Oncoming: The new Volvo V90 Cross Country
Looks good driving away: the Volvo V90 Cross Country
Scandinavian flagship: the Volvo V90 Cross Country
Comfortable and high-tech Cockpit: the Volvo V90 Cross Country
Made for the discerning driver: the Volvo V90 Cross Country
Suave and powerful Swede: The V90 Cross Country wagon makes a strong impression.
The Volvo V90 Cross Country's loading capacity is impressive.
Slotted between the V90 wagon and XC90 SUV, the all-new V90 Cross Country wagon fills a gap left open when Volvo discontinued the much-loved XC70 in 2015. Though its successor is larger in size, its higher clearance and capability continue as hallmarks of the Swedish brand’s Cross Country models.
With a postcard-perfect backdrop of Piney Lake and magnificent Colorado mountains as backdrop, Volvo unveiled its new rugged wagon simultaneously in Colorado, Malmo, Sweden, and Zurich. The wagon begins production in Torslanda, Sweden, at the end of the year, and goes on sale in March 2017. Starting price is $56,295.
The original 1997-2000 Volvo V70 XC was popular in Sweden and North America because it could handle rough roads and bad weather better than a regular wagon or sedan. The second-generation V70 XC had even more ground clearance when it arrived in 2001. The third generation debuted in 2008 as a more luxury-centric vehicle.
The addition of the fourth-generation V90 Cross Country, nearly 20 years later, comes as Volvo builds on an upswing in this niche category — a segment it is largely credited for having built up into the premium market.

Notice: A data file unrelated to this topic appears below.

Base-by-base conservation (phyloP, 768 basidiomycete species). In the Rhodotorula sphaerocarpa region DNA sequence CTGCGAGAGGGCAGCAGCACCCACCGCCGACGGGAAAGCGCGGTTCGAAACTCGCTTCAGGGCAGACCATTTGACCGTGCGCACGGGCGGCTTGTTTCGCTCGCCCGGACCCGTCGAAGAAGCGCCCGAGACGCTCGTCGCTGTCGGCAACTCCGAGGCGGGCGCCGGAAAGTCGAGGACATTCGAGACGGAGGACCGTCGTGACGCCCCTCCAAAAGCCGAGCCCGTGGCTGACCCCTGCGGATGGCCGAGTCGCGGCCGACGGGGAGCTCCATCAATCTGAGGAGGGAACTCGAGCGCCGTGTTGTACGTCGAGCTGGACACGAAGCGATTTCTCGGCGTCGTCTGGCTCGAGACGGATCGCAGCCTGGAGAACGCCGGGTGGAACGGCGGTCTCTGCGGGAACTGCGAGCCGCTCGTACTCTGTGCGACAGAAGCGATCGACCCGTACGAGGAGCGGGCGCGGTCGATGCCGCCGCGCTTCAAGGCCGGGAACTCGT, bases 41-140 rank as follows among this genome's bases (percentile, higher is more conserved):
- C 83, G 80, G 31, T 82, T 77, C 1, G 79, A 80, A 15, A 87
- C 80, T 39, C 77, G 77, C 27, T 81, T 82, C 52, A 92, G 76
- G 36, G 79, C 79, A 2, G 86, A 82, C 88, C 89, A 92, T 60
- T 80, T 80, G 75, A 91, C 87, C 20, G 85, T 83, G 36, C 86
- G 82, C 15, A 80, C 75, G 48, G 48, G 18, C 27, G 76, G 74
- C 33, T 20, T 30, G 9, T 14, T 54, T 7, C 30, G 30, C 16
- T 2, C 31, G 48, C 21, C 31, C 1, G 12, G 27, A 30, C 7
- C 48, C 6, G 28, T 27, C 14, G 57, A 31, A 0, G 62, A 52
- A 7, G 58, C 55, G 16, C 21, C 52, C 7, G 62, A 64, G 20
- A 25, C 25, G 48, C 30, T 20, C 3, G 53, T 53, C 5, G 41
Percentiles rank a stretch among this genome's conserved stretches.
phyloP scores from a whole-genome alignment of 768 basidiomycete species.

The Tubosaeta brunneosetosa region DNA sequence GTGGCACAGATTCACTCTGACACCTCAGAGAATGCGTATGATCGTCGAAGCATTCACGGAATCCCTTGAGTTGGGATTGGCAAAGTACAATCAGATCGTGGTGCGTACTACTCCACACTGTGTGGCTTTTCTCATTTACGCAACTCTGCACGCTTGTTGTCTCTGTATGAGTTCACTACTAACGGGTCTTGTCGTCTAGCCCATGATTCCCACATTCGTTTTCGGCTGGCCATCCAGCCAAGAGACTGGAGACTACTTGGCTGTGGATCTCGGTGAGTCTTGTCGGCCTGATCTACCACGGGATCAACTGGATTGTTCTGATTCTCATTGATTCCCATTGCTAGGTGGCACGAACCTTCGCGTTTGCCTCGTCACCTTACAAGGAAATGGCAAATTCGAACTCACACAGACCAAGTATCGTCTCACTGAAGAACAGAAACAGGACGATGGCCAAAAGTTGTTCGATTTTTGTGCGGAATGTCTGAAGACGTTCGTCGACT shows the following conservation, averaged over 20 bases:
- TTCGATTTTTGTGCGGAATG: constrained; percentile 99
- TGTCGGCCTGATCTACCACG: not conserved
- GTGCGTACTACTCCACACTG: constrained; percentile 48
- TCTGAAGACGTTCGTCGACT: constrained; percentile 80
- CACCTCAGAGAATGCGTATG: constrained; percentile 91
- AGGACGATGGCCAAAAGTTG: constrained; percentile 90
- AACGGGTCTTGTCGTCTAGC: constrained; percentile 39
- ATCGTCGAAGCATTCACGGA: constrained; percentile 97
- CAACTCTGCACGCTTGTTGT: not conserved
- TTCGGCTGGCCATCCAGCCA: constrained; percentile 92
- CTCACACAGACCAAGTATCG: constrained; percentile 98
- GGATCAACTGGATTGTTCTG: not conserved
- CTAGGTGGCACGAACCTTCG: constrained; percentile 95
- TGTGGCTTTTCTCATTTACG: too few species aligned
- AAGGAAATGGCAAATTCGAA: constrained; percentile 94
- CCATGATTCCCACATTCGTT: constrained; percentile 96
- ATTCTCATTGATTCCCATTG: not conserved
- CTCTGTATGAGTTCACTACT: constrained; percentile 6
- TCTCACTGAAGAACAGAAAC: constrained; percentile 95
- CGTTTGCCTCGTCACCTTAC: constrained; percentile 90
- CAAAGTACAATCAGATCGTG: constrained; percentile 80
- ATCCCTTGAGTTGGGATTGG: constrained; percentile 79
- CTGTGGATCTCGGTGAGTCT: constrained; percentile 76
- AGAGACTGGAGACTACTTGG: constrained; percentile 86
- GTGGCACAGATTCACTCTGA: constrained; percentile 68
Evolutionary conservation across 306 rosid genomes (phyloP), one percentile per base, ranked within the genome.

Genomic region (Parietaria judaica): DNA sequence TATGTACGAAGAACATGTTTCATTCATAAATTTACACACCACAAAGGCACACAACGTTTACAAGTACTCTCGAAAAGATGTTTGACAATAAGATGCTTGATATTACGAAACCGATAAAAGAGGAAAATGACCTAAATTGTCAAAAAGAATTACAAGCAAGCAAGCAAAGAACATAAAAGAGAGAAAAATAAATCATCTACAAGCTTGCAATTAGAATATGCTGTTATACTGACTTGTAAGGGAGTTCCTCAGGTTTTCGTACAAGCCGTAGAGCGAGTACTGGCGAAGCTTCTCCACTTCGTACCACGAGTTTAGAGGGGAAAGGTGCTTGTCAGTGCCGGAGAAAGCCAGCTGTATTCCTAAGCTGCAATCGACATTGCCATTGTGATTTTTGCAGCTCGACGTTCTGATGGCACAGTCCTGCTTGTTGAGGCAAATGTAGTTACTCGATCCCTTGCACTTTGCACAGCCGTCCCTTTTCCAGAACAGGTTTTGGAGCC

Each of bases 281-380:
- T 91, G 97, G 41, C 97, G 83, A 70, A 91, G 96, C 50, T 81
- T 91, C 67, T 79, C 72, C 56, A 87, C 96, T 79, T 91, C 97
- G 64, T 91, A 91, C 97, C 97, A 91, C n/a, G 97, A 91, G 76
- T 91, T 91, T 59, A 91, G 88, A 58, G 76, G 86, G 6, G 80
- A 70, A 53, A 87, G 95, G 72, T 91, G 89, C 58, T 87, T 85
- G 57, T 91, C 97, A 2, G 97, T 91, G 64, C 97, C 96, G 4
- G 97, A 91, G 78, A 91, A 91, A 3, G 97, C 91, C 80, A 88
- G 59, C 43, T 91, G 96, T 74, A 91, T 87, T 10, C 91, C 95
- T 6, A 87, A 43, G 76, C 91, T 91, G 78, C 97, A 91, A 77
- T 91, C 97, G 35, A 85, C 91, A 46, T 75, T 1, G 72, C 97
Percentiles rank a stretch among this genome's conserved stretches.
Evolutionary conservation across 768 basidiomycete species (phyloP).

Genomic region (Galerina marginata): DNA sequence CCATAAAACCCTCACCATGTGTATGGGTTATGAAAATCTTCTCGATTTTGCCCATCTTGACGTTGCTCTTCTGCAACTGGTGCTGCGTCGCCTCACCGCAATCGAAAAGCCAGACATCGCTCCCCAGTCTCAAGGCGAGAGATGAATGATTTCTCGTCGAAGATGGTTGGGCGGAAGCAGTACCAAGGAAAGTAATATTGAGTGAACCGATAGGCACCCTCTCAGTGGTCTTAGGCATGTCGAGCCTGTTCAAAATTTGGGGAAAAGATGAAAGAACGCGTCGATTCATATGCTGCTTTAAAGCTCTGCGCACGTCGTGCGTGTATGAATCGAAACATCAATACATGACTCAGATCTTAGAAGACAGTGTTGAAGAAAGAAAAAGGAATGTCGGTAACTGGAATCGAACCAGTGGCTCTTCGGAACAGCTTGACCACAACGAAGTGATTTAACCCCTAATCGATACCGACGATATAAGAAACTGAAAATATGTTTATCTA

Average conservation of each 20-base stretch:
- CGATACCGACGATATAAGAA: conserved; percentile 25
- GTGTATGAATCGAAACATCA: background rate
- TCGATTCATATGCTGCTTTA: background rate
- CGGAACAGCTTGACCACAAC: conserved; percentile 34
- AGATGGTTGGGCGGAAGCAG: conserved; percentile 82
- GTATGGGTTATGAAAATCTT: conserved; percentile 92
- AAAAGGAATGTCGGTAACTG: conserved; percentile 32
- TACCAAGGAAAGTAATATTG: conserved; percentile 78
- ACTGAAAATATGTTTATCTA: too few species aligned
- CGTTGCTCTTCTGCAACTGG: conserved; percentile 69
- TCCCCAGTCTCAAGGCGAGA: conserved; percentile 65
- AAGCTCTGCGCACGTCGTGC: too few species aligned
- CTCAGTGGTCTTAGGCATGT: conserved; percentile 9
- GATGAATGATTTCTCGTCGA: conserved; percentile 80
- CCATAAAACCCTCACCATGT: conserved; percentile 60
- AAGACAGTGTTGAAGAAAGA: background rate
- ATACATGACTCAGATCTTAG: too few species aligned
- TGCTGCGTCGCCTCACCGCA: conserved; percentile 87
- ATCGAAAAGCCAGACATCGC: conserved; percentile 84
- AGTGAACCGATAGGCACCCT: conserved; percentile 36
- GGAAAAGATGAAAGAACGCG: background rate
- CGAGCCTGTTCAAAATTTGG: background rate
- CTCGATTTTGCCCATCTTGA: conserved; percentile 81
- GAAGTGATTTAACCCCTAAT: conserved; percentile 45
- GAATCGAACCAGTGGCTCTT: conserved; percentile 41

Volvo currently has Cross Country versions of the S60 sedan and V60 wagon. The V90 Cross Country, the flagship, if you will, boasts the on-road drive characteristics of a wagon, but with the addition of 8.3 inches of total clearance, fifth-generation Haldex all-wheel drive, hill-descent control, and handsome skid plates. The new scalable architecture of the 90 Series helped realize a Cross Country model with the utmost of ease.
The 2017 V90 Cross Country is powered by Volvo’s 2.0-liter four-cylinder engine, the same one found in both T6 and T5 configurations. T6 models use a turbocharger and a supercharger to generate 316 horsepower. The T5, with a turbocharged 2.0-liter, will also be available at launch, with a T8 hybrid possibly to come. The engines are mated to an eight-speed automatic transmission.
Style-wise, the front fascia adds black gloss and a fancier honeycomb grille with subtle “stud” detailing, which complement nicely Volvo’s signature “Thor’s hammer” headlamps. Black gloss also replaces metallic trim around the windows, resulting in a sleeker side profile. And as with all Cross Country models, the wheels have been set wider and equipped with beefier tires that are wider and softer and more rounded, the better to absorb uneven surfaces.
Inside, it’s a true Scandinavian sanctuary, noted Tisha Johnson, senior director of design for the Volvo Car Group. The black walnut porous finish looks rich, while pearl stitching adds further detail. Many of the same Internet connectivity and entertainment features included in the S90 sedan and V90 wagon are also standard — such as the Bowers & Wilkins sound system.
Lex Kerssemakers, president and CEO of Volvo Cars North America, forecasts annual V90 sales to be in the 5,000 to 6,000 range —the majority of which will be the Cross Country, which appeals more to the more adventurous off-roading buyer than the XC90. While major automakers saw sales decline in August, Volvo Car Group reported U.S. sales increased 30.9 percent compared to the same month in the previous year, to 7,682 vehicles. Volvo USA has experienced double-digit growth for 14 months straight.
The Cross Country perfectly fills the niche between wagon and SUV, and alludes to the potential for the massive crossover boom that continues to this day.